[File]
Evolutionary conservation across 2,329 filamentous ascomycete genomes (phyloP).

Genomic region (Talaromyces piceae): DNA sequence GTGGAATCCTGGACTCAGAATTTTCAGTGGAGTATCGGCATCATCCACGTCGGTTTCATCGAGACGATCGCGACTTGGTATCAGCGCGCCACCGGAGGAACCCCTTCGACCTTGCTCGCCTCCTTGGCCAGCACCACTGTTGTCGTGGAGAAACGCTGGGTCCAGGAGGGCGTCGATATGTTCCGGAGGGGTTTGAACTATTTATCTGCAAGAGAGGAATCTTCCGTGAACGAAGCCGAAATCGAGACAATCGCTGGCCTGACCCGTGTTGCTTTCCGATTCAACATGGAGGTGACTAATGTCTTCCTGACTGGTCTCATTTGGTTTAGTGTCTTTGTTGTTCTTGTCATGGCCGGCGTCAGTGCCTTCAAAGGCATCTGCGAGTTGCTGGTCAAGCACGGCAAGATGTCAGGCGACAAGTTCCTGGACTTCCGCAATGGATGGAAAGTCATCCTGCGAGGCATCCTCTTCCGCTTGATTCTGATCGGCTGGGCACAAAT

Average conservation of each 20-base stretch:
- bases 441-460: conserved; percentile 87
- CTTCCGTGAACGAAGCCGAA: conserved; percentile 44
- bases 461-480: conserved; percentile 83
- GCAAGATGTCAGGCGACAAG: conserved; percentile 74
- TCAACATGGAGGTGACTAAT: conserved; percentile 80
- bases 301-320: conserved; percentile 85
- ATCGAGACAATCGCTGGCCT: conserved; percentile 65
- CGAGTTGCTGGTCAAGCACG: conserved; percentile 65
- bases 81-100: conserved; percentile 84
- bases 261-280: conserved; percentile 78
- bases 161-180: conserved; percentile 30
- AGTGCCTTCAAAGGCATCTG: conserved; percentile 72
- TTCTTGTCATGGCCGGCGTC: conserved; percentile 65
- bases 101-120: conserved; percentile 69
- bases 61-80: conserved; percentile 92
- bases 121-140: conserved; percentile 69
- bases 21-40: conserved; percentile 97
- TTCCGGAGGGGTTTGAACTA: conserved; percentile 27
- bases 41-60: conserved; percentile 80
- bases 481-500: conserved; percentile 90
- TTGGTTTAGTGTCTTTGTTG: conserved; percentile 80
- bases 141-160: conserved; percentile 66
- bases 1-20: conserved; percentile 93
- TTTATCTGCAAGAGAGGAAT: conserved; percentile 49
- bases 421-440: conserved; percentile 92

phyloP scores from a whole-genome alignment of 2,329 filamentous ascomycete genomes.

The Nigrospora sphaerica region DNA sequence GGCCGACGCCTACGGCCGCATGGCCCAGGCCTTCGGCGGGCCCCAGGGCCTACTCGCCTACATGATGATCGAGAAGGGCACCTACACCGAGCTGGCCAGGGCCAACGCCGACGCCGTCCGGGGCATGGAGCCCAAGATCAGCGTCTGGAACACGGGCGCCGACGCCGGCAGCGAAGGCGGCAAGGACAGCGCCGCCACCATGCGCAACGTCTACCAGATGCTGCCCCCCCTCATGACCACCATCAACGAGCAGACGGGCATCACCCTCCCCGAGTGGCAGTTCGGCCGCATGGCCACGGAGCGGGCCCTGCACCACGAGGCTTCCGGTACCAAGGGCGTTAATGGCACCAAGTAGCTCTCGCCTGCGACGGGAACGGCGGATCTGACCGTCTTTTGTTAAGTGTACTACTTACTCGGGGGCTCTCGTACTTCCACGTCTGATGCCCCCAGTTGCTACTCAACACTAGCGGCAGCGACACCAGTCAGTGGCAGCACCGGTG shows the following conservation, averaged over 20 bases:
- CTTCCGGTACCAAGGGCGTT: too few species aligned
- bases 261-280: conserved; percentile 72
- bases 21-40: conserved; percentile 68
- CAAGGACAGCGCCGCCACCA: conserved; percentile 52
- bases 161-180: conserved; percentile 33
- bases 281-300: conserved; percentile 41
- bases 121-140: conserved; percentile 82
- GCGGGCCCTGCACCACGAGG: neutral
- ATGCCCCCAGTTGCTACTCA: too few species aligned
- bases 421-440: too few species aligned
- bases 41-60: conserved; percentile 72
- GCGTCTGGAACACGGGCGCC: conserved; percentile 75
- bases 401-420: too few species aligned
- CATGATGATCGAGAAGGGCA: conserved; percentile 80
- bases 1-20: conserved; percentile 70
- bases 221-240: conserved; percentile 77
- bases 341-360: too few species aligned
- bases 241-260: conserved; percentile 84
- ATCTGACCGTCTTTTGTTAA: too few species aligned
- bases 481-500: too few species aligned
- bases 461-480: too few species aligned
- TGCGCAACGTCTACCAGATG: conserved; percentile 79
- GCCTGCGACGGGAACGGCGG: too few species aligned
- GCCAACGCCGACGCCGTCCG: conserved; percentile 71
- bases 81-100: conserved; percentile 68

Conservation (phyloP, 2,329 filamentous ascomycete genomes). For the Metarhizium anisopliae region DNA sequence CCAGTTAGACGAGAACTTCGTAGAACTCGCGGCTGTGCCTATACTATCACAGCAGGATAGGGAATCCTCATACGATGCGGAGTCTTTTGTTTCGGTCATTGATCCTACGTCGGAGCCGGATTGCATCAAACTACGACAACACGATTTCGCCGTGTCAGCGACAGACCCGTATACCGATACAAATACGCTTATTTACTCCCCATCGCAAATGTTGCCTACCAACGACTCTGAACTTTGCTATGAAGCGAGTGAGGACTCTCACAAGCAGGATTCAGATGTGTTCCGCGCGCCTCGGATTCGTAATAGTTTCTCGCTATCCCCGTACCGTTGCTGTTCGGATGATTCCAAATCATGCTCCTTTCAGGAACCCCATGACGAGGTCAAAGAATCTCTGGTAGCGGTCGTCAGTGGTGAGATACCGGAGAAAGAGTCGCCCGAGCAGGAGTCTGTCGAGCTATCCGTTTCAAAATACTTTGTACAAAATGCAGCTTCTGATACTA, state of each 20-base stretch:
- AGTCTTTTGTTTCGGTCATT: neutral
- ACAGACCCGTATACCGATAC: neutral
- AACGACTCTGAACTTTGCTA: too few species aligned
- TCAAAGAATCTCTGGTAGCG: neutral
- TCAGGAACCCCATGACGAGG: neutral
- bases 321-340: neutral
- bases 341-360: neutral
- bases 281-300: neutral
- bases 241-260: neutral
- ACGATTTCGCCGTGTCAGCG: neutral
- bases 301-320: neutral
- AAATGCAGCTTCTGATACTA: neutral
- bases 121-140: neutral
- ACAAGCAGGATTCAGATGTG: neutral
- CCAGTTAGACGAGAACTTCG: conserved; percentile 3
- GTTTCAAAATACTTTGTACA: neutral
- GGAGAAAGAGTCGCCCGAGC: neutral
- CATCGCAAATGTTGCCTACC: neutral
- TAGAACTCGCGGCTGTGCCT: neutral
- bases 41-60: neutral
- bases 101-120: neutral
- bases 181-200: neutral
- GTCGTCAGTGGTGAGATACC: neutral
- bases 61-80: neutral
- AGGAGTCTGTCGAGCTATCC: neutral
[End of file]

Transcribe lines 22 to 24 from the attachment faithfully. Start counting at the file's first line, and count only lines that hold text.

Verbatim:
- bases 41-60: conserved; percentile 80
- bases 481-500: conserved; percentile 90
- TTGGTTTAGTGTCTTTGTTG: conserved; percentile 80